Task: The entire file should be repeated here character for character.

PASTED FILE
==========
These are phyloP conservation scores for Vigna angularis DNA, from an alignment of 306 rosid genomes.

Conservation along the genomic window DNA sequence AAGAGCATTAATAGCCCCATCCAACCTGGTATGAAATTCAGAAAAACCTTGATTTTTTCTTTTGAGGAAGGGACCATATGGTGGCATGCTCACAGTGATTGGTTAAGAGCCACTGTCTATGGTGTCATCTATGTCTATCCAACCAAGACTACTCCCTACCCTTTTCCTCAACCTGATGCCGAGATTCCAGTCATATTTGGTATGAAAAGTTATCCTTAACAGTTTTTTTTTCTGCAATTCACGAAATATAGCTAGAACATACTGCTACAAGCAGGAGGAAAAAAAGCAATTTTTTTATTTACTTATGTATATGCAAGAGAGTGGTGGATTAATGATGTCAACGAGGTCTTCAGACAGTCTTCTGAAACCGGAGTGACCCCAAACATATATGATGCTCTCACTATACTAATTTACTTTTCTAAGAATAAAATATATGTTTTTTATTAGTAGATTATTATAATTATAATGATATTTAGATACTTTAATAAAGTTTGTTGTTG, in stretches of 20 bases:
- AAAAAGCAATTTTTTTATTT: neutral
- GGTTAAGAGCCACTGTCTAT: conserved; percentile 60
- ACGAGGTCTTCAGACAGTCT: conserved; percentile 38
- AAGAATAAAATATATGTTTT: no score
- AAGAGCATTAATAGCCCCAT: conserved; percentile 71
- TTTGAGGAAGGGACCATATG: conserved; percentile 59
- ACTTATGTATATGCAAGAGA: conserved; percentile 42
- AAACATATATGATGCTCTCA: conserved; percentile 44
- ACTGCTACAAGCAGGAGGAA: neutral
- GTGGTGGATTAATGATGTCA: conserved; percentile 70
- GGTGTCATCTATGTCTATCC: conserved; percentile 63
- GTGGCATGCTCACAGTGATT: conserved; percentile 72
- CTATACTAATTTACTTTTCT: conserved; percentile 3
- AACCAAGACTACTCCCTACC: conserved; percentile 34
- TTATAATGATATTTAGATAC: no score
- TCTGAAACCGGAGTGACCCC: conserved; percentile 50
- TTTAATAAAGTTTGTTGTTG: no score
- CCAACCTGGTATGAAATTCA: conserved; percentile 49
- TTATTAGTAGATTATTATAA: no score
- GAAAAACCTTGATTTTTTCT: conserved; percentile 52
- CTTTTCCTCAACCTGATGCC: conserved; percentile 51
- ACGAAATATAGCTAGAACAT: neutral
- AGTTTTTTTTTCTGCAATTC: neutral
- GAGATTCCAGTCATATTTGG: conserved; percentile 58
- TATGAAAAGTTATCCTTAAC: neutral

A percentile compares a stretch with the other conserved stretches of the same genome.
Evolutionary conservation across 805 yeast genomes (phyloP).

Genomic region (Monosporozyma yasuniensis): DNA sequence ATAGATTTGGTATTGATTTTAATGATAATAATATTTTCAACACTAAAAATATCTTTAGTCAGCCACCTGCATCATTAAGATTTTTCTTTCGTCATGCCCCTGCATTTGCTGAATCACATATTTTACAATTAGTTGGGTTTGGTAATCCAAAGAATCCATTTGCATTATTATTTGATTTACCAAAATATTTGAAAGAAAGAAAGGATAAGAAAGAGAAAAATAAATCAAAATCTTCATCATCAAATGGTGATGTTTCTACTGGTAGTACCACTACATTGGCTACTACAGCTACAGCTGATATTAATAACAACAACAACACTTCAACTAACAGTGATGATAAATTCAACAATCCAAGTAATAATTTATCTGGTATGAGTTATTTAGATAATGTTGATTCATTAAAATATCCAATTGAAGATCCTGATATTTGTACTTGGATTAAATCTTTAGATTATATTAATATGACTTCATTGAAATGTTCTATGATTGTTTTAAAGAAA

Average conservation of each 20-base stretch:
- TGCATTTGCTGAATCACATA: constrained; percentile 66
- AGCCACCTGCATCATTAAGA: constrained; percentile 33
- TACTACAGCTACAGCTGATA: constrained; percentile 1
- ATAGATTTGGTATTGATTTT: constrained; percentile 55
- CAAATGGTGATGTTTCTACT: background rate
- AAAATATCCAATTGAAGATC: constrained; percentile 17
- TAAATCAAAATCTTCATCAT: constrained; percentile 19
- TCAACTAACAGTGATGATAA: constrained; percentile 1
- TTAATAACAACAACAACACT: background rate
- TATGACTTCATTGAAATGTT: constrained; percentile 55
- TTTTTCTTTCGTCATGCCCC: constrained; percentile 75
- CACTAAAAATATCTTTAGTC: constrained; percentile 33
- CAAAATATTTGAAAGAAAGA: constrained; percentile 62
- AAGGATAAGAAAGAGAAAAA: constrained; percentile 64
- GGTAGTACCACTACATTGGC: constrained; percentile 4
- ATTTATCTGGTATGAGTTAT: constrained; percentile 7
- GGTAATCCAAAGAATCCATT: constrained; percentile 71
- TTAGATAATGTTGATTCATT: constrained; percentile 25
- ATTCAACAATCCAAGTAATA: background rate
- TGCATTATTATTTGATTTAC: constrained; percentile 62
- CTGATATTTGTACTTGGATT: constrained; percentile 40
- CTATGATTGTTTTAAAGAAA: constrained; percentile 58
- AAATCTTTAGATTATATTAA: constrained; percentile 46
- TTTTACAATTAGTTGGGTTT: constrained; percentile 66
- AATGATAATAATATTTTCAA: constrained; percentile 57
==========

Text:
These are phyloP conservation scores for Vigna angularis DNA, from an alignment of 306 rosid genomes.

Conservation along the genomic window DNA sequence AAGAGCATTAATAGCCCCATCCAACCTGGTATGAAATTCAGAAAAACCTTGATTTTTTCTTTTGAGGAAGGGACCATATGGTGGCATGCTCACAGTGATTGGTTAAGAGCCACTGTCTATGGTGTCATCTATGTCTATCCAACCAAGACTACTCCCTACCCTTTTCCTCAACCTGATGCCGAGATTCCAGTCATATTTGGTATGAAAAGTTATCCTTAACAGTTTTTTTTTCTGCAATTCACGAAATATAGCTAGAACATACTGCTACAAGCAGGAGGAAAAAAAGCAATTTTTTTATTTACTTATGTATATGCAAGAGAGTGGTGGATTAATGATGTCAACGAGGTCTTCAGACAGTCTTCTGAAACCGGAGTGACCCCAAACATATATGATGCTCTCACTATACTAATTTACTTTTCTAAGAATAAAATATATGTTTTTTATTAGTAGATTATTATAATTATAATGATATTTAGATACTTTAATAAAGTTTGTTGTTG, in stretches of 20 bases:
- AAAAAGCAATTTTTTTATTT: neutral
- GGTTAAGAGCCACTGTCTAT: conserved; percentile 60
- ACGAGGTCTTCAGACAGTCT: conserved; percentile 38
- AAGAATAAAATATATGTTTT: no score
- AAGAGCATTAATAGCCCCAT: conserved; percentile 71
- TTTGAGGAAGGGACCATATG: conserved; percentile 59
- ACTTATGTATATGCAAGAGA: conserved; percentile 42
- AAACATATATGATGCTCTCA: conserved; percentile 44
- ACTGCTACAAGCAGGAGGAA: neutral
- GTGGTGGATTAATGATGTCA: conserved; percentile 70
- GGTGTCATCTATGTCTATCC: conserved; percentile 63
- GTGGCATGCTCACAGTGATT: conserved; percentile 72
- CTATACTAATTTACTTTTCT: conserved; percentile 3
- AACCAAGACTACTCCCTACC: conserved; percentile 34
- TTATAATGATATTTAGATAC: no score
- TCTGAAACCGGAGTGACCCC: conserved; percentile 50
- TTTAATAAAGTTTGTTGTTG: no score
- CCAACCTGGTATGAAATTCA: conserved; percentile 49
- TTATTAGTAGATTATTATAA: no score
- GAAAAACCTTGATTTTTTCT: conserved; percentile 52
- CTTTTCCTCAACCTGATGCC: conserved; percentile 51
- ACGAAATATAGCTAGAACAT: neutral
- AGTTTTTTTTTCTGCAATTC: neutral
- GAGATTCCAGTCATATTTGG: conserved; percentile 58
- TATGAAAAGTTATCCTTAAC: neutral

A percentile compares a stretch with the other conserved stretches of the same genome.
Evolutionary conservation across 805 yeast genomes (phyloP).

Genomic region (Monosporozyma yasuniensis): DNA sequence ATAGATTTGGTATTGATTTTAATGATAATAATATTTTCAACACTAAAAATATCTTTAGTCAGCCACCTGCATCATTAAGATTTTTCTTTCGTCATGCCCCTGCATTTGCTGAATCACATATTTTACAATTAGTTGGGTTTGGTAATCCAAAGAATCCATTTGCATTATTATTTGATTTACCAAAATATTTGAAAGAAAGAAAGGATAAGAAAGAGAAAAATAAATCAAAATCTTCATCATCAAATGGTGATGTTTCTACTGGTAGTACCACTACATTGGCTACTACAGCTACAGCTGATATTAATAACAACAACAACACTTCAACTAACAGTGATGATAAATTCAACAATCCAAGTAATAATTTATCTGGTATGAGTTATTTAGATAATGTTGATTCATTAAAATATCCAATTGAAGATCCTGATATTTGTACTTGGATTAAATCTTTAGATTATATTAATATGACTTCATTGAAATGTTCTATGATTGTTTTAAAGAAA

Average conservation of each 20-base stretch:
- TGCATTTGCTGAATCACATA: constrained; percentile 66
- AGCCACCTGCATCATTAAGA: constrained; percentile 33
- TACTACAGCTACAGCTGATA: constrained; percentile 1
- ATAGATTTGGTATTGATTTT: constrained; percentile 55
- CAAATGGTGATGTTTCTACT: background rate
- AAAATATCCAATTGAAGATC: constrained; percentile 17
- TAAATCAAAATCTTCATCAT: constrained; percentile 19
- TCAACTAACAGTGATGATAA: constrained; percentile 1
- TTAATAACAACAACAACACT: background rate
- TATGACTTCATTGAAATGTT: constrained; percentile 55
- TTTTTCTTTCGTCATGCCCC: constrained; percentile 75
- CACTAAAAATATCTTTAGTC: constrained; percentile 33
- CAAAATATTTGAAAGAAAGA: constrained; percentile 62
- AAGGATAAGAAAGAGAAAAA: constrained; percentile 64
- GGTAGTACCACTACATTGGC: constrained; percentile 4
- ATTTATCTGGTATGAGTTAT: constrained; percentile 7
- GGTAATCCAAAGAATCCATT: constrained; percentile 71
- TTAGATAATGTTGATTCATT: constrained; percentile 25
- ATTCAACAATCCAAGTAATA: background rate
- TGCATTATTATTTGATTTAC: constrained; percentile 62
- CTGATATTTGTACTTGGATT: constrained; percentile 40
- CTATGATTGTTTTAAAGAAA: constrained; percentile 58
- AAATCTTTAGATTATATTAA: constrained; percentile 46
- TTTTACAATTAGTTGGGTTT: constrained; percentile 66
- AATGATAATAATATTTTCAA: constrained; percentile 57